• For the building design, consider the entrance and façade; focus on conceptual design and do not consider detailed layout.

  • Area: Building area is around 6000 m2 one or two stories.


The focus of the design task is conceptual design including form generation of the building and a simple site design. Do not worry about the detailed functions or layout.

You are expected to aim to complete the design in 40 min, but you can continue for an additional 20 min if required.


A 3D model

Two rendered images of the completed design to show the strength of your design.

The following site plan and model are provided for you to complete the task:

Buildings 03 00621 i004


  1. Iordanova, I.; Tidafi, T.; Guité, M.; de Paoli, G.; Lachapelle, J. Parametric Methods of Exploration and Creativity during Architectural Design: A Case Study in the Design Studio. In Proceedings of 13th International Conference on Computer Aided Architectural Design Futures, Montréal, Canada, 17–19 June 2009; pp. 423–439.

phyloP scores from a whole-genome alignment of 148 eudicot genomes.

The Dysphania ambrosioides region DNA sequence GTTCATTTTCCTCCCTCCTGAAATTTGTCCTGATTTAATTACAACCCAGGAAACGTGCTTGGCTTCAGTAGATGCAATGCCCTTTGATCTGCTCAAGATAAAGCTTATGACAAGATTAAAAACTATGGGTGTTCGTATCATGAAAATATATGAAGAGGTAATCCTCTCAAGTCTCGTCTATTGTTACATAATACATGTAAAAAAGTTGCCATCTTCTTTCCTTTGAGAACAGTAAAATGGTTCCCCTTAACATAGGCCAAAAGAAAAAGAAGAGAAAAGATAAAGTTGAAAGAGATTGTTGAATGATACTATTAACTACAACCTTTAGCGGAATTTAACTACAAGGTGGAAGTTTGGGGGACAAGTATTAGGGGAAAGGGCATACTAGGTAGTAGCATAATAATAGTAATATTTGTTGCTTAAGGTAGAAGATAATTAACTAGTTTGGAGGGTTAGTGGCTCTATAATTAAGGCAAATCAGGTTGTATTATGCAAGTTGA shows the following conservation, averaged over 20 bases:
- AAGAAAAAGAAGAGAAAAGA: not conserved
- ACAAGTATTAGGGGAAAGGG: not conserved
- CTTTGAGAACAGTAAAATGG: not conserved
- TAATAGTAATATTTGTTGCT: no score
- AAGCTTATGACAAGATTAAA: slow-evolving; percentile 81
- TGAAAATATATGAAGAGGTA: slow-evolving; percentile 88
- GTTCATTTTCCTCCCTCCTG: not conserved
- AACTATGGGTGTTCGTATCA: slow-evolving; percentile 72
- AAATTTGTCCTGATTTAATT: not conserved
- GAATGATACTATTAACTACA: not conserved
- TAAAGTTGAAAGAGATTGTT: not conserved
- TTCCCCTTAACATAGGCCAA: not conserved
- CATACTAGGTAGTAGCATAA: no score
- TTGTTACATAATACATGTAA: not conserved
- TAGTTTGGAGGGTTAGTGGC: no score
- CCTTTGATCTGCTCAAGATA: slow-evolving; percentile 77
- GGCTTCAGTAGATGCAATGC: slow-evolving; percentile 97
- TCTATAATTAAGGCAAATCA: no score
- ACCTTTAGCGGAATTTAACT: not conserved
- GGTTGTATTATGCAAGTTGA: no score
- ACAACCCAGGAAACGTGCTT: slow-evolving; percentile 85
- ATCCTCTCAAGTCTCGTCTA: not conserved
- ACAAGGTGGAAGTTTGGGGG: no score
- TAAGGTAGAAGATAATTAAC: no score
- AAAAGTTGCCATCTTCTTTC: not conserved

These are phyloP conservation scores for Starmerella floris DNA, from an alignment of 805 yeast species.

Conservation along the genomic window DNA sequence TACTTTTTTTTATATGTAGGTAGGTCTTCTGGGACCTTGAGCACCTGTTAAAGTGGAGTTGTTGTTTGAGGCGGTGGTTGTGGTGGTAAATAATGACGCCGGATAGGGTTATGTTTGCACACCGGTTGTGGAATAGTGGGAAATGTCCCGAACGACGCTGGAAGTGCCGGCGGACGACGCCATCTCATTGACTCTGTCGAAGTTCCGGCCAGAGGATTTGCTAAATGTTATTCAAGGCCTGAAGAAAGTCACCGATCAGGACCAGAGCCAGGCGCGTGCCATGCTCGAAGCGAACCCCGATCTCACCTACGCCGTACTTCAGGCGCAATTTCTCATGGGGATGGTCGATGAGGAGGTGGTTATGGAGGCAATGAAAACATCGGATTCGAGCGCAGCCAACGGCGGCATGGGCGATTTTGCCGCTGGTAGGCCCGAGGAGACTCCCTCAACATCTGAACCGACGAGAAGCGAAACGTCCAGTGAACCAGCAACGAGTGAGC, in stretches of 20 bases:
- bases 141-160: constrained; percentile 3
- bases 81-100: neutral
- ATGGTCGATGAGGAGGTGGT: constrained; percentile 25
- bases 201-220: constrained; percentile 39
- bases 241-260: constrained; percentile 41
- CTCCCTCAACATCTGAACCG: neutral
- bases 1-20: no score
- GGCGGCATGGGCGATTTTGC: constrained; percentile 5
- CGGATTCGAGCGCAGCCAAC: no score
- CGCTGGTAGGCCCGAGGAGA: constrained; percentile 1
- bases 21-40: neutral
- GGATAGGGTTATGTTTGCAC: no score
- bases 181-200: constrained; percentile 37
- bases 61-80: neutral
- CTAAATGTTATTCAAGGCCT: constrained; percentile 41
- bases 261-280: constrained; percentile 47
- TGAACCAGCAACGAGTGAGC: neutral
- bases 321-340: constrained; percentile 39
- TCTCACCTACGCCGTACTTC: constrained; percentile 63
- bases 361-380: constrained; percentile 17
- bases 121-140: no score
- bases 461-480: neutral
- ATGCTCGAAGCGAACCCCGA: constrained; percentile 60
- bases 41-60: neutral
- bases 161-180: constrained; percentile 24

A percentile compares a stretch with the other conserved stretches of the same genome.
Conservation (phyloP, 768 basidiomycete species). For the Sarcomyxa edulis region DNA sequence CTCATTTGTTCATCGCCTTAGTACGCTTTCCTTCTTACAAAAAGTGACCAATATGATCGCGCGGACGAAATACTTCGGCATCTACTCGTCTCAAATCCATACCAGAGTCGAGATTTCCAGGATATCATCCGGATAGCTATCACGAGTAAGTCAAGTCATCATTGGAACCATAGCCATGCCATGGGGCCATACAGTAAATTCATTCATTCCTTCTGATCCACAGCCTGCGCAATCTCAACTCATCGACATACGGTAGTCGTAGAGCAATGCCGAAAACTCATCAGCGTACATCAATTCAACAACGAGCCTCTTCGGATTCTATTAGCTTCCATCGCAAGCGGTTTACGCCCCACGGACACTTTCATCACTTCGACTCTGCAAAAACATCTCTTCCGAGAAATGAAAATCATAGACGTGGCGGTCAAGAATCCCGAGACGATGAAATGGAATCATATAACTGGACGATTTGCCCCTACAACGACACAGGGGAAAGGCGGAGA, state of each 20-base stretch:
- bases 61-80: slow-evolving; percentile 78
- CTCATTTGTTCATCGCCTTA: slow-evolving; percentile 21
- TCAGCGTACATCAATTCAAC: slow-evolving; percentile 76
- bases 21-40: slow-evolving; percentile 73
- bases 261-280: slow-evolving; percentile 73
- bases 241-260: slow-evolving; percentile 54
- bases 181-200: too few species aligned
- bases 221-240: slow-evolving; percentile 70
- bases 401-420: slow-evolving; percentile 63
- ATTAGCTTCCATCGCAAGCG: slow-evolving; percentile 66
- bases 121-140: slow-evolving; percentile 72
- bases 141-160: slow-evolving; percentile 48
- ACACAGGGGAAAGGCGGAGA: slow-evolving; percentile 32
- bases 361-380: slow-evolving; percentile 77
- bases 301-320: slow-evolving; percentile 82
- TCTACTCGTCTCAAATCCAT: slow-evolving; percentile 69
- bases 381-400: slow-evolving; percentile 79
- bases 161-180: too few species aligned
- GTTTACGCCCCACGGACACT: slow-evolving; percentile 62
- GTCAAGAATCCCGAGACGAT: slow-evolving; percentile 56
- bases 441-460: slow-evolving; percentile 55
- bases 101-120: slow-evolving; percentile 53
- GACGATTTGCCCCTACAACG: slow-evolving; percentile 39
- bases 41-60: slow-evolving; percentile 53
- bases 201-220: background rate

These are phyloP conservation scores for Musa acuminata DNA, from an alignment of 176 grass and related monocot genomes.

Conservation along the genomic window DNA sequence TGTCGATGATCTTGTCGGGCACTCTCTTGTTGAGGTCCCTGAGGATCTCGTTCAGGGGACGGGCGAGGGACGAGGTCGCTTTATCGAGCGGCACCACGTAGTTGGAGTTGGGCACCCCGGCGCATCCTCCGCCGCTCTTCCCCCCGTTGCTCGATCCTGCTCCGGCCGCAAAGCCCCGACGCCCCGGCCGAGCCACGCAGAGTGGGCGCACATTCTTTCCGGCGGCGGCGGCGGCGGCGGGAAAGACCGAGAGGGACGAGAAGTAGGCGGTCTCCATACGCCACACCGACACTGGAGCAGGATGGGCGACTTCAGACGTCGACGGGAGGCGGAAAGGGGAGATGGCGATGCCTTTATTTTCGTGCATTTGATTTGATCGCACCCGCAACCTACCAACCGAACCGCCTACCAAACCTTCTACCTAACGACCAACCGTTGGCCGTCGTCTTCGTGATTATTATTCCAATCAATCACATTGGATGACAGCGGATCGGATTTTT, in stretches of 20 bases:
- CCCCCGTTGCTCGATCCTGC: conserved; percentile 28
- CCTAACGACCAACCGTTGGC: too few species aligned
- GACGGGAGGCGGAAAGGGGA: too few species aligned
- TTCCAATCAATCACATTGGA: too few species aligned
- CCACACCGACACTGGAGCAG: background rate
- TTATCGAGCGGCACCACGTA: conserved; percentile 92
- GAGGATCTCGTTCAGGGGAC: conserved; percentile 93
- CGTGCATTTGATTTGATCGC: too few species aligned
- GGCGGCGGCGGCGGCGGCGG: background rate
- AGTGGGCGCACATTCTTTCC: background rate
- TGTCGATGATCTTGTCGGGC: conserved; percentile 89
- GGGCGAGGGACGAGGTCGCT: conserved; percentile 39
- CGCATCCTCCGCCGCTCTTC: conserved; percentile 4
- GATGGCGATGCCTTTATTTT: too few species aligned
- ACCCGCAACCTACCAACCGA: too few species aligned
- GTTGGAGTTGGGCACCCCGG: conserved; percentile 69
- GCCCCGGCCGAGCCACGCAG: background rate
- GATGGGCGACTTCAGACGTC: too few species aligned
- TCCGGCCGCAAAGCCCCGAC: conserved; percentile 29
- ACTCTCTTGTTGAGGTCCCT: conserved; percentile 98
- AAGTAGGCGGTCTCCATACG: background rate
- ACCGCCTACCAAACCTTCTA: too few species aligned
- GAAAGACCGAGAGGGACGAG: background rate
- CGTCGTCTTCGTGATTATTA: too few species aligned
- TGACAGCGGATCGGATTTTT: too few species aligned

2. Schnabel, M.A. Parametric Designing in Architecture. In Proceedings of 12th International Conference on Computer Aided Architectural Design Futures, Sydney, Australia, 11–13 July 2007.
  3. Qian, C.Z.; Chen, V.Y.; Woodbury, R.F. Participant Observation Can Discover Design Patterns in Parametric Modeling. In Proceedings of 27th International Conference on the Association for Computer Aided Design in Architecture, Halifax, UK, 1–7 October 2007.
  4. Abdelmohsen, S.; Do, E.Y.-L. Analyzing the Significance of Problem Solving Expertise and Computational Tool Proficiency in Design Ideation. In Proceedings of 13th International Conference on Computer Aided Architectural Design Futures, Montreal, Canada, 17–19 June 2009.
  5. Chien, S.-F.; Yeh, Y.-T. On Creativity and Parametric Design—A Preliminary Study of Designer’s Behaviour When Employing Parametricdesign Tools. In Proceedings of 30th International Conference on Education and Research in Computer Aided Architectural Design in Europe, Prague, Czech Republic, 12–14 September 2012.